IBM Cloud Spurs Business Growth for Central and Eastern Europe Companies
Startups and emerging growth companies rely on IBM Cloud to deliver new mobile and analytics-based services in medical, gaming and public safety industries
Startups and emerging businesses throughout Central and Eastern Europe (CEE) are increasingly turning to IBM (NYSE: IBM) to accelerate cloud-based business models and deliver innovative services. By adopting IBM Cloud’s Bluemix and SoftLayer platforms, companies in a number of industries, including healthcare, gaming and public safety, are growing their businesses in CEE and beyond.
According to International Monetary Fund, across much of the CEE region, the economy has begun to recover at a relatively solid pace „Regional Economic Issues - Central, Eastern, and Southeastern Europe“ by International Monetary Fund, May 2015: http://www.imf.org/external/pubs/ft/reo/2015/eur/eng/pdf/REI0515.pdf . With a strengthening business climate, organizations are committed to investing in technologies like cloud, mobile and analytics, which can speed growth and transformation.
“In Central and Eastern Europe, spending on cloud services, which includes public, private and hybrid cloud, is on the rise and is far exceeding the growth rates of traditional technology delivery models. Cloud delivery—along with other modern technologies and delivery models such as mobility, big data/analytics and social media—is becoming a de-facto business model and requires a new sourcing approach and a transformation of services management”, said Vladimir Kroa, Associate Vice President, IT Services, IDC CEMA.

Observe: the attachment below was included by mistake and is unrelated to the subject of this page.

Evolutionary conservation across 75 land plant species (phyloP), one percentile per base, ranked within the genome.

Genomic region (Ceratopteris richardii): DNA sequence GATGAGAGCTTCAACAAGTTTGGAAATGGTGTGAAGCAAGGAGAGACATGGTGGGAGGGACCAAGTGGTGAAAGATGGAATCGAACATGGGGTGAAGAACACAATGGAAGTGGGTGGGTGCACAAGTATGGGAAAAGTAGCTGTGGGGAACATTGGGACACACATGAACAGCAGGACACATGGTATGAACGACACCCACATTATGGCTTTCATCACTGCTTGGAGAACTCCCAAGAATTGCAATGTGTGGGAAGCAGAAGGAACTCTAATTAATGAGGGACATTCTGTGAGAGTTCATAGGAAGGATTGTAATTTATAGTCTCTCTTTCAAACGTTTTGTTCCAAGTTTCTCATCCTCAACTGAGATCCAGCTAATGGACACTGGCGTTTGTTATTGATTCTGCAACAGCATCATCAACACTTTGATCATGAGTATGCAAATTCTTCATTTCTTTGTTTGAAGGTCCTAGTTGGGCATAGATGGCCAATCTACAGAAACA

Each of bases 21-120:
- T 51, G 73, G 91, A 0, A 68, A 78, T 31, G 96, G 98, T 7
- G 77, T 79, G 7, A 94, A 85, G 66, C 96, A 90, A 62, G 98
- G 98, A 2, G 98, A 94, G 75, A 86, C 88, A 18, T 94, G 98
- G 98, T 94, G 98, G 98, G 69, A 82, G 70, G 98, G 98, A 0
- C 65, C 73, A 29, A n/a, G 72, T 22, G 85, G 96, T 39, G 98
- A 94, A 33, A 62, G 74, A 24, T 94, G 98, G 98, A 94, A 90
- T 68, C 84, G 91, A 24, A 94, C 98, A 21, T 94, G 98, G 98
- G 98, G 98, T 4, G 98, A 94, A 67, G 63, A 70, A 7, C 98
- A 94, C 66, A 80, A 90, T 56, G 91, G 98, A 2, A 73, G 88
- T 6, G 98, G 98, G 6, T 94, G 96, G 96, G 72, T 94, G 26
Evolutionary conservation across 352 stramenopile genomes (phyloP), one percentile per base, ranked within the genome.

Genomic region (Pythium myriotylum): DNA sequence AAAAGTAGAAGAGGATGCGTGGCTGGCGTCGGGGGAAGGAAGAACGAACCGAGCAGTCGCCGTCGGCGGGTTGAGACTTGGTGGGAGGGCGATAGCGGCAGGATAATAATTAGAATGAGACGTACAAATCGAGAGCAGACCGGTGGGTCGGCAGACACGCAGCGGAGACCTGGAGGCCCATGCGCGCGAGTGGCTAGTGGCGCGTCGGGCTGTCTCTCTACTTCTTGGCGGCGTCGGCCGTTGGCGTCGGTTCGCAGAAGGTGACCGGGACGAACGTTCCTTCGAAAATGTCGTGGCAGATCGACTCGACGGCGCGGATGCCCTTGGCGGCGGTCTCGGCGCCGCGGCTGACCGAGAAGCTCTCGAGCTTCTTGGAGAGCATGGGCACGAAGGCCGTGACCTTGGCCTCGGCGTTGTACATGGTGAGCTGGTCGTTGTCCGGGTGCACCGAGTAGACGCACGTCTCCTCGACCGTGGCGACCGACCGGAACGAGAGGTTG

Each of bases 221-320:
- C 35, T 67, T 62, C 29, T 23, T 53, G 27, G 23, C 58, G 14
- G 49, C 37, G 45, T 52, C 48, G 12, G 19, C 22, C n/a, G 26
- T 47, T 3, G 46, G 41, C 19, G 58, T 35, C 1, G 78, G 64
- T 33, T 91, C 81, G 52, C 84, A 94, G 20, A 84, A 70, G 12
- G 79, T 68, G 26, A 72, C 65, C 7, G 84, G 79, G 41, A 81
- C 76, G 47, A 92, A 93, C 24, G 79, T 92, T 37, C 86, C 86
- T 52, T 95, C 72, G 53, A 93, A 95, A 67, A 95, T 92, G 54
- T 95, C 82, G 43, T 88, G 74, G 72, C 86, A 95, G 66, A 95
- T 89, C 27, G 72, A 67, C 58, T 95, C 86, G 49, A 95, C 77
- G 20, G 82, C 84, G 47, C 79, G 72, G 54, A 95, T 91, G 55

“Consequently, the integration of internal and external resources is becoming more frequent as end users are opting for a hybrid cloud model that, on one hand, solves some of the legislative concerns about data privacy, and, at the same time, enables more flexibility, price transparency and acceleration of go-to-market strategies”, he added.
A number of organizations across CEE have recently adopted IBM Cloud, which provides them with the tools and experience necessary to extend their businesses to the cloud and reach new markets through a variety of deployment models, including hybrid cloud. Clients also benefit from access to Bluemix, IBM Cloud’s development platform, which enables developers to create interactive mobile and analytics-based applications that can be hosted on SoftLayer infrastructure. These businesses include:
- In Poland, CI Games, a computer-gaming developer, publishes and distributes interactive entertainment products with sales in more than 40 countries worldwide. To improve the quality of its multiplayer online gaming service, CI Games migrated its multiplayer game services to SoftLayer. With IBM Cloud, CI Games has improved service quality for its customers, reduced IT costs, increased service availability and increased agility to deliver new multiplayer games.
- In Poland, fast growing startup Telemedi.co used IBM Cloud to deploy a secure platform to store data and enable consultations with doctors via web or mobile device. With Bluemix and SoftLayer, Telemedi.co gained greater scalability and reliability for its platform, enabling it to grow traction by 10x in just one year, and increase customer satisfaction and trust by 20 percent.